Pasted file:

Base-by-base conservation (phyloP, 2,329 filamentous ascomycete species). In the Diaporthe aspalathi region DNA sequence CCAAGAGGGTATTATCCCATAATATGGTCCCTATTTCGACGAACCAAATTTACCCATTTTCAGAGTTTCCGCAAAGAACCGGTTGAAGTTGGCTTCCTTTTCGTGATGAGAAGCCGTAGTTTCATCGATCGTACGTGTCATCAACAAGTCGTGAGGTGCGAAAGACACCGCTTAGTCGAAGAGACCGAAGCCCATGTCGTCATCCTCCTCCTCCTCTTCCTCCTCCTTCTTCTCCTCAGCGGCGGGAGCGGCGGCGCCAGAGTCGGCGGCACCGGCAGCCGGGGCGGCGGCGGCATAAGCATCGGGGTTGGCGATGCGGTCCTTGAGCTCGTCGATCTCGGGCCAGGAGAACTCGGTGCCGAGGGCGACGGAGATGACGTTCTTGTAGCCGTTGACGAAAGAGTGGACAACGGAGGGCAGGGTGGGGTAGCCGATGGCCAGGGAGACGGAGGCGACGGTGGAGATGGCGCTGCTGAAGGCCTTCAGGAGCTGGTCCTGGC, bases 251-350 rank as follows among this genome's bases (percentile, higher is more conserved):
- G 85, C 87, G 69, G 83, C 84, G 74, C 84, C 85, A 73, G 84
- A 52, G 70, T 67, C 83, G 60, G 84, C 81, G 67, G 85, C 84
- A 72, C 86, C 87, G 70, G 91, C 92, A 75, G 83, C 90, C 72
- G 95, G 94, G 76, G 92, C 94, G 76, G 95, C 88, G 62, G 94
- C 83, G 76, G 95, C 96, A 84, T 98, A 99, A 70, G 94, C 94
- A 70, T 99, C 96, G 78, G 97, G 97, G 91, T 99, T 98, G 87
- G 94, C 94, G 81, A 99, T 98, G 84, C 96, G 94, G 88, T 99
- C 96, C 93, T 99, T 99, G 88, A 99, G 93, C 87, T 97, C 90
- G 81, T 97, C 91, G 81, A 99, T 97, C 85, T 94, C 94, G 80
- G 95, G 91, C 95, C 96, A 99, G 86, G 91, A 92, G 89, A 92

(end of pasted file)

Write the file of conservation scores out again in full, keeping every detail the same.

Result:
Base-by-base conservation (phyloP, 2,329 filamentous ascomycete species). In the Diaporthe aspalathi region DNA sequence CCAAGAGGGTATTATCCCATAATATGGTCCCTATTTCGACGAACCAAATTTACCCATTTTCAGAGTTTCCGCAAAGAACCGGTTGAAGTTGGCTTCCTTTTCGTGATGAGAAGCCGTAGTTTCATCGATCGTACGTGTCATCAACAAGTCGTGAGGTGCGAAAGACACCGCTTAGTCGAAGAGACCGAAGCCCATGTCGTCATCCTCCTCCTCCTCTTCCTCCTCCTTCTTCTCCTCAGCGGCGGGAGCGGCGGCGCCAGAGTCGGCGGCACCGGCAGCCGGGGCGGCGGCGGCATAAGCATCGGGGTTGGCGATGCGGTCCTTGAGCTCGTCGATCTCGGGCCAGGAGAACTCGGTGCCGAGGGCGACGGAGATGACGTTCTTGTAGCCGTTGACGAAAGAGTGGACAACGGAGGGCAGGGTGGGGTAGCCGATGGCCAGGGAGACGGAGGCGACGGTGGAGATGGCGCTGCTGAAGGCCTTCAGGAGCTGGTCCTGGC, bases 251-350 rank as follows among this genome's bases (percentile, higher is more conserved):
- G 85, C 87, G 69, G 83, C 84, G 74, C 84, C 85, A 73, G 84
- A 52, G 70, T 67, C 83, G 60, G 84, C 81, G 67, G 85, C 84
- A 72, C 86, C 87, G 70, G 91, C 92, A 75, G 83, C 90, C 72
- G 95, G 94, G 76, G 92, C 94, G 76, G 95, C 88, G 62, G 94
- C 83, G 76, G 95, C 96, A 84, T 98, A 99, A 70, G 94, C 94
- A 70, T 99, C 96, G 78, G 97, G 97, G 91, T 99, T 98, G 87
- G 94, C 94, G 81, A 99, T 98, G 84, C 96, G 94, G 88, T 99
- C 96, C 93, T 99, T 99, G 88, A 99, G 93, C 87, T 97, C 90
- G 81, T 97, C 91, G 81, A 99, T 97, C 85, T 94, C 94, G 80
- G 95, G 91, C 95, C 96, A 99, G 86, G 91, A 92, G 89, A 92